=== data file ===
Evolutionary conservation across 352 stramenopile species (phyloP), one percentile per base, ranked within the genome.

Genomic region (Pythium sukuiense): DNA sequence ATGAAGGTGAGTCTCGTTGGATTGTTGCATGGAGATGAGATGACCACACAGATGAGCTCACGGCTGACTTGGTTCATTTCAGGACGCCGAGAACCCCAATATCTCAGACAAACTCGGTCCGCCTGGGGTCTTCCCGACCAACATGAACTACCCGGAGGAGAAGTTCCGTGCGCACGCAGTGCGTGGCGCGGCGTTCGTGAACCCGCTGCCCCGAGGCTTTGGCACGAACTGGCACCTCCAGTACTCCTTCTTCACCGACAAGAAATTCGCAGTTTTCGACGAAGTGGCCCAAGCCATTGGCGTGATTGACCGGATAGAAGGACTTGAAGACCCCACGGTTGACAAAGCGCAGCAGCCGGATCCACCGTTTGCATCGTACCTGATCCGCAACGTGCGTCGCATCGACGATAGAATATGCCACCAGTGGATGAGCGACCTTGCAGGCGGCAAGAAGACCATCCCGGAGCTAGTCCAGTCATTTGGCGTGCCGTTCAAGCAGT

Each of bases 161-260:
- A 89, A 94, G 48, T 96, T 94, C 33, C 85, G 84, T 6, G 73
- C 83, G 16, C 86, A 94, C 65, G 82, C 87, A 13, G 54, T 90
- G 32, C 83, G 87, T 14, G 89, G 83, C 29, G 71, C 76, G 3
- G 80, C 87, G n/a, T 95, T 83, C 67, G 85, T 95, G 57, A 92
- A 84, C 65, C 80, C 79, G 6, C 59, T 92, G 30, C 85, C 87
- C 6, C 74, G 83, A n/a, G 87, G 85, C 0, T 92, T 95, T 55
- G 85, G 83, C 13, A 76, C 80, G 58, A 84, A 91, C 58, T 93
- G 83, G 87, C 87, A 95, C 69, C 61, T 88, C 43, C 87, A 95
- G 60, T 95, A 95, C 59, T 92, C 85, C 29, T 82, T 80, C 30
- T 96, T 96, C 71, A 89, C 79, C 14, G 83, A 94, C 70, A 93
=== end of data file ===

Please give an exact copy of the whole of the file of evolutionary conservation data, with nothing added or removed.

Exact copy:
Evolutionary conservation across 352 stramenopile species (phyloP), one percentile per base, ranked within the genome.

Genomic region (Pythium sukuiense): DNA sequence ATGAAGGTGAGTCTCGTTGGATTGTTGCATGGAGATGAGATGACCACACAGATGAGCTCACGGCTGACTTGGTTCATTTCAGGACGCCGAGAACCCCAATATCTCAGACAAACTCGGTCCGCCTGGGGTCTTCCCGACCAACATGAACTACCCGGAGGAGAAGTTCCGTGCGCACGCAGTGCGTGGCGCGGCGTTCGTGAACCCGCTGCCCCGAGGCTTTGGCACGAACTGGCACCTCCAGTACTCCTTCTTCACCGACAAGAAATTCGCAGTTTTCGACGAAGTGGCCCAAGCCATTGGCGTGATTGACCGGATAGAAGGACTTGAAGACCCCACGGTTGACAAAGCGCAGCAGCCGGATCCACCGTTTGCATCGTACCTGATCCGCAACGTGCGTCGCATCGACGATAGAATATGCCACCAGTGGATGAGCGACCTTGCAGGCGGCAAGAAGACCATCCCGGAGCTAGTCCAGTCATTTGGCGTGCCGTTCAAGCAGT

Each of bases 161-260:
- A 89, A 94, G 48, T 96, T 94, C 33, C 85, G 84, T 6, G 73
- C 83, G 16, C 86, A 94, C 65, G 82, C 87, A 13, G 54, T 90
- G 32, C 83, G 87, T 14, G 89, G 83, C 29, G 71, C 76, G 3
- G 80, C 87, G n/a, T 95, T 83, C 67, G 85, T 95, G 57, A 92
- A 84, C 65, C 80, C 79, G 6, C 59, T 92, G 30, C 85, C 87
- C 6, C 74, G 83, A n/a, G 87, G 85, C 0, T 92, T 95, T 55
- G 85, G 83, C 13, A 76, C 80, G 58, A 84, A 91, C 58, T 93
- G 83, G 87, C 87, A 95, C 69, C 61, T 88, C 43, C 87, A 95
- G 60, T 95, A 95, C 59, T 92, C 85, C 29, T 82, T 80, C 30
- T 96, T 96, C 71, A 89, C 79, C 14, G 83, A 94, C 70, A 93